Traditionally seen as the third day of the week. ‘Tiu’, also ‘Tiw’, was associated with Mars who was the Roman god of War. Tiu was the younger brother of Thor and son of Odin. The French later closely translated this name to ‘Mardi’ or ‘Mar’s Day’. Mars has also been associated with Zeus or ‘Zeus’s Day’ later being developed by the Anglo-Saxons. It was thought that to meet a left-handed person in the early morning on a Tuesday would bring misfortune for the rest of the day according to a traditional Scandinavian belief. It has been suggested that this may because of the fact that the day related to the God of War. According to the English historian Richard Grafton certain dates of the month were unlucky as published in the ‘Manual’ in 1565. Days throughout the year were identified and of course could have related to any day of the week. The date was the most important point to consider. The work was reputed to have some credence with support given by astronomers of the day.

(For more information see Mystical WWW Mystical Time : Mystical Months).

WEDNESDAY – The Day of Wisdom,
 The Day of Mercury

WEDNESDAY

The Day of Wisdom
 The Day of Mercury

wodensdaeg (Anglo-Saxon)
mittwoch (Germanic)
dies mercurii (Latin)
budh-var (Hindu)
boodh (Islamic)
mercredi (French)
sui youbi (Japanese

Traditionally known as the fourth day of the week. This day was associated with Odin the God of War, Wisdom, Agriculture and Poetry. He was also regarded as the God of the Dead. The Anglo-Saxons changed the name from ‘Odin’s Day’ to ‘Woden’s Day’, whilst the French referred to the day as ‘Mercredi’ or ‘Mercury’s Day’, Mercury being the God of Science, Commerce, Travellers, Rogues, and Thieves. In most of Europe Wednesday was thought to be a very unlucky day whilst in the USA quite the opposite was believed as the following New England rhyme shows: ‘Monday for health,
Tuesday for wealth,
Wednesday the best of all.
Thursday for losses,
Friday for crosses,
And Saturday no luck at all!’ The above rhyme has according to research also been associated with selecting days to get married. The Persians associated Wednesday with the name ‘Red Letter Day’. It is believed that this was because they believed that the moon was created on this day. According to the English historian Richard Grafton certain dates of the month were unlucky as published in the ‘Manual’ in 1565. Days throughout the year were identified and of course could have related to any day of the week. The date was the most important point to consider. The work was reputed to have some credence with support given by astronomers of the day.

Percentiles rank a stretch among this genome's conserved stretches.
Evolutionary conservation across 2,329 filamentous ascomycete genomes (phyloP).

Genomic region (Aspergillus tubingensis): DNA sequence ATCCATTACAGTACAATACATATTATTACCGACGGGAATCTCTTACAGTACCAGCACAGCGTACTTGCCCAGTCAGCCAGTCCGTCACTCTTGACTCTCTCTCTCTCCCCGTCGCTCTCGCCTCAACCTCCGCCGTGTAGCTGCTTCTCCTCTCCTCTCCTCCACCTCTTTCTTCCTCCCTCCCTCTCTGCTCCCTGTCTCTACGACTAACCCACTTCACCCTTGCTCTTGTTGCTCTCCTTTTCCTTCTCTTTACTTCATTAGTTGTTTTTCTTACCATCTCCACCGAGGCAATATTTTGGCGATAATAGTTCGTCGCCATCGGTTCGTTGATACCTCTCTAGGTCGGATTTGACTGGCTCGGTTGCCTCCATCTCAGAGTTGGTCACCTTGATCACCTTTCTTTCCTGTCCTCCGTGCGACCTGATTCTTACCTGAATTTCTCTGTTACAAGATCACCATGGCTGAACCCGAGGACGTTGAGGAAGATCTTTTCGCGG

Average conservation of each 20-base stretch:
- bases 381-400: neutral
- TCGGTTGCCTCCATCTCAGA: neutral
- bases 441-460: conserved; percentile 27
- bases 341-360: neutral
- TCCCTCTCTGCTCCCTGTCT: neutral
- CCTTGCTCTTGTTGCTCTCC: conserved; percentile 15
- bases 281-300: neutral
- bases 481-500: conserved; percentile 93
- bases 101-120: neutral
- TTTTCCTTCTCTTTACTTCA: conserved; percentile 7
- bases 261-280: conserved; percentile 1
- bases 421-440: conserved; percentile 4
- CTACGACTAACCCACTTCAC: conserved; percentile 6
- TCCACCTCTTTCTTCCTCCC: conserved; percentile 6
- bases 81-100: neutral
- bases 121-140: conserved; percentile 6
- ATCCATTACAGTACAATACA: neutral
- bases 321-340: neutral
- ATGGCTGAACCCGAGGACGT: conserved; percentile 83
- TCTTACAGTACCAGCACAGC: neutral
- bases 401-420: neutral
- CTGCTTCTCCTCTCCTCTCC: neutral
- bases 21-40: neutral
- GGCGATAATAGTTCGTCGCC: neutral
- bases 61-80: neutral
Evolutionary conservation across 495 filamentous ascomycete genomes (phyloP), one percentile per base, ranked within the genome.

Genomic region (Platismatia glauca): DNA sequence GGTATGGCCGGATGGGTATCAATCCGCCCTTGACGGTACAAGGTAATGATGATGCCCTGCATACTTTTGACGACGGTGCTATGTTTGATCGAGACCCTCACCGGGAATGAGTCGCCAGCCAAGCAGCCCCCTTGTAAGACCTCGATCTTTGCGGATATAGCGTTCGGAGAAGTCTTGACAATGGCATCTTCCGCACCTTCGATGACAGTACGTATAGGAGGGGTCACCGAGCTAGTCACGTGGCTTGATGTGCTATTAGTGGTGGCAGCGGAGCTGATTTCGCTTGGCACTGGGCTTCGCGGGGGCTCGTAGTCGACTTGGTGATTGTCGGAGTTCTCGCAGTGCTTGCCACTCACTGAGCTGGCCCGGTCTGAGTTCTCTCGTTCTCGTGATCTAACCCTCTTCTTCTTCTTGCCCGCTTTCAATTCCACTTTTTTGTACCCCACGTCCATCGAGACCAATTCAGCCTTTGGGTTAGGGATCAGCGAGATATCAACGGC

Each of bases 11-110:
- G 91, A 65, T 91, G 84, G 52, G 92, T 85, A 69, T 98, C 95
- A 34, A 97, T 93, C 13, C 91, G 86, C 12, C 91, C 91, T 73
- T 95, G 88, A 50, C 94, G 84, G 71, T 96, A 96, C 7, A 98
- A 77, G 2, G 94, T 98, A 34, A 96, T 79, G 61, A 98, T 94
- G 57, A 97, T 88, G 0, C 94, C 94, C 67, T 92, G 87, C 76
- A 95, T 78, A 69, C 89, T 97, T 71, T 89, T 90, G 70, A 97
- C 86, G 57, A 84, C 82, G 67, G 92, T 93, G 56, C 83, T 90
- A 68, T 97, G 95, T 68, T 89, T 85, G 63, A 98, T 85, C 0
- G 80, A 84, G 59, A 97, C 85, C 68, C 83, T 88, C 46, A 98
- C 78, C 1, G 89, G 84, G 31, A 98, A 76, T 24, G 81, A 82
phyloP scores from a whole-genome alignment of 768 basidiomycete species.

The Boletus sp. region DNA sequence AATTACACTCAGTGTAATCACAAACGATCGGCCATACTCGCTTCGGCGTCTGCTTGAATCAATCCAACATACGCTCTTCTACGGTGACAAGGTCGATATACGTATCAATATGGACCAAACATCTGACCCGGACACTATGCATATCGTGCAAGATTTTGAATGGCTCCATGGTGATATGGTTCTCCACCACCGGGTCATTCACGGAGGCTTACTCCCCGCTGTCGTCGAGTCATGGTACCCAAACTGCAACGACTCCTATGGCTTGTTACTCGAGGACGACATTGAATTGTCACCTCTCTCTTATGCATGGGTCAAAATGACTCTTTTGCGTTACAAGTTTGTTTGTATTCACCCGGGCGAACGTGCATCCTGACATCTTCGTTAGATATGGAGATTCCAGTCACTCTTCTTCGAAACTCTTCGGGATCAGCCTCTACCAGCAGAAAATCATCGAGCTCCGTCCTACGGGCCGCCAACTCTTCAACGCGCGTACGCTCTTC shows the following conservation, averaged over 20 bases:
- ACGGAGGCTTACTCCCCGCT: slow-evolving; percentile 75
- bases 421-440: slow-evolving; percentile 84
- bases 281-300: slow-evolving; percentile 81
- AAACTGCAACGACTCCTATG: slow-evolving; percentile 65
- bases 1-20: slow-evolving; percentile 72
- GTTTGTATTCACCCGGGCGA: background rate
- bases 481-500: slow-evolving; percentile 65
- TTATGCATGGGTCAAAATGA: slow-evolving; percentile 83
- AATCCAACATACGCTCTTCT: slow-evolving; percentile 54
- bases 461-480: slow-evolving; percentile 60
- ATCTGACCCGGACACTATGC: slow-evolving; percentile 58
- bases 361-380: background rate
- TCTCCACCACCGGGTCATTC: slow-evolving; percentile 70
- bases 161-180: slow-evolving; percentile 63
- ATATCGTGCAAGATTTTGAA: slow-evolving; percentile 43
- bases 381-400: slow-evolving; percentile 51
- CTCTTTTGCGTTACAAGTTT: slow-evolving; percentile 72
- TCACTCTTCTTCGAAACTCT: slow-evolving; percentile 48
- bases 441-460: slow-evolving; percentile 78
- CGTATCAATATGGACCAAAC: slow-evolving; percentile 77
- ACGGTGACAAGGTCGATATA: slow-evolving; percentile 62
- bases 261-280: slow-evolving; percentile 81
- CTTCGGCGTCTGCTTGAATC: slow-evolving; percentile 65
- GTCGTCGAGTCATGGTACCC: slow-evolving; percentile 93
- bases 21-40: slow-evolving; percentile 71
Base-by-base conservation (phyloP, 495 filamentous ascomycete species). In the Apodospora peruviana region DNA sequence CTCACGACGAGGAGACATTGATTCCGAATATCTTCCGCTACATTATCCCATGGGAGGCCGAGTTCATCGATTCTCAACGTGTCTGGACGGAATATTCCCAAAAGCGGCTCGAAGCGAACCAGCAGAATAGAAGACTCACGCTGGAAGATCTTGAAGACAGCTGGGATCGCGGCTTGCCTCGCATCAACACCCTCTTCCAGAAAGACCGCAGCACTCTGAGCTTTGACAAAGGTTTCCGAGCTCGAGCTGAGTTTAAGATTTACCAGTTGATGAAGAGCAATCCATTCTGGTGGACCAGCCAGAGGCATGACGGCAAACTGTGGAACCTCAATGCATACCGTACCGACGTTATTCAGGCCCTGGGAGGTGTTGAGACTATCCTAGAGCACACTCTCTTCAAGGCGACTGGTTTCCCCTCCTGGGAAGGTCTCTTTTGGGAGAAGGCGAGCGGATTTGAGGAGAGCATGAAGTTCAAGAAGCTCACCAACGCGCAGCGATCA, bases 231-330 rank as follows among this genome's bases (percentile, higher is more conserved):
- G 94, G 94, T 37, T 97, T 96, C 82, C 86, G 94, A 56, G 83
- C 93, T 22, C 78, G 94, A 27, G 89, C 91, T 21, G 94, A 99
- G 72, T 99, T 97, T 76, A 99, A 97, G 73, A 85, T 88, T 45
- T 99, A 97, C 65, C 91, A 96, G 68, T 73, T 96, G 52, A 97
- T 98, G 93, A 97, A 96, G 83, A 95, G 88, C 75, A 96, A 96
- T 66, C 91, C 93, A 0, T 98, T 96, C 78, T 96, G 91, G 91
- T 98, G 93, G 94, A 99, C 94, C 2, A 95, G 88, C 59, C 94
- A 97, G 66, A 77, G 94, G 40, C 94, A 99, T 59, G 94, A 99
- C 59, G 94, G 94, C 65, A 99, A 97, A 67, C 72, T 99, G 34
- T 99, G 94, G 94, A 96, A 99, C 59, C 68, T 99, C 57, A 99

(For more information see Mystical WWW Mystical Time : Mystical Months).

TUESDAY – The Day of Mars
, The Day of Honour

TUESDAY

The Day of Mars
 The Day of Honour

tiwesdaeg (Anglo-Saxon)
dienstag (Germanic)
dies martis (Latin)
mangal-var (Hindu)
mungul (Islamic)
mardi (French)
ka youbi (Japanese)

Traditionally seen as the third day of the week. ‘Tiu’, also ‘Tiw’, was associated with Mars who was the Roman god of War. Tiu was the younger brother of Thor and son of Odin. The French later closely translated this name to ‘Mardi’ or ‘Mar’s Day’. Mars has also been associated with Zeus or ‘Zeus’s Day’ later being developed by the Anglo-Saxons. It was thought that to meet a left-handed person in the early morning on a Tuesday would bring misfortune for the rest of the day according to a traditional Scandinavian belief. It has been suggested that this may because of the fact that the day related to the God of War. According to the English historian Richard Grafton certain dates of the month were unlucky as published in the ‘Manual’ in 1565. Days throughout the year were identified and of course could have related to any day of the week. The date was the most important point to consider. The work was reputed to have some credence with support given by astronomers of the day.

(For more information see Mystical WWW Mystical Time : Mystical Months).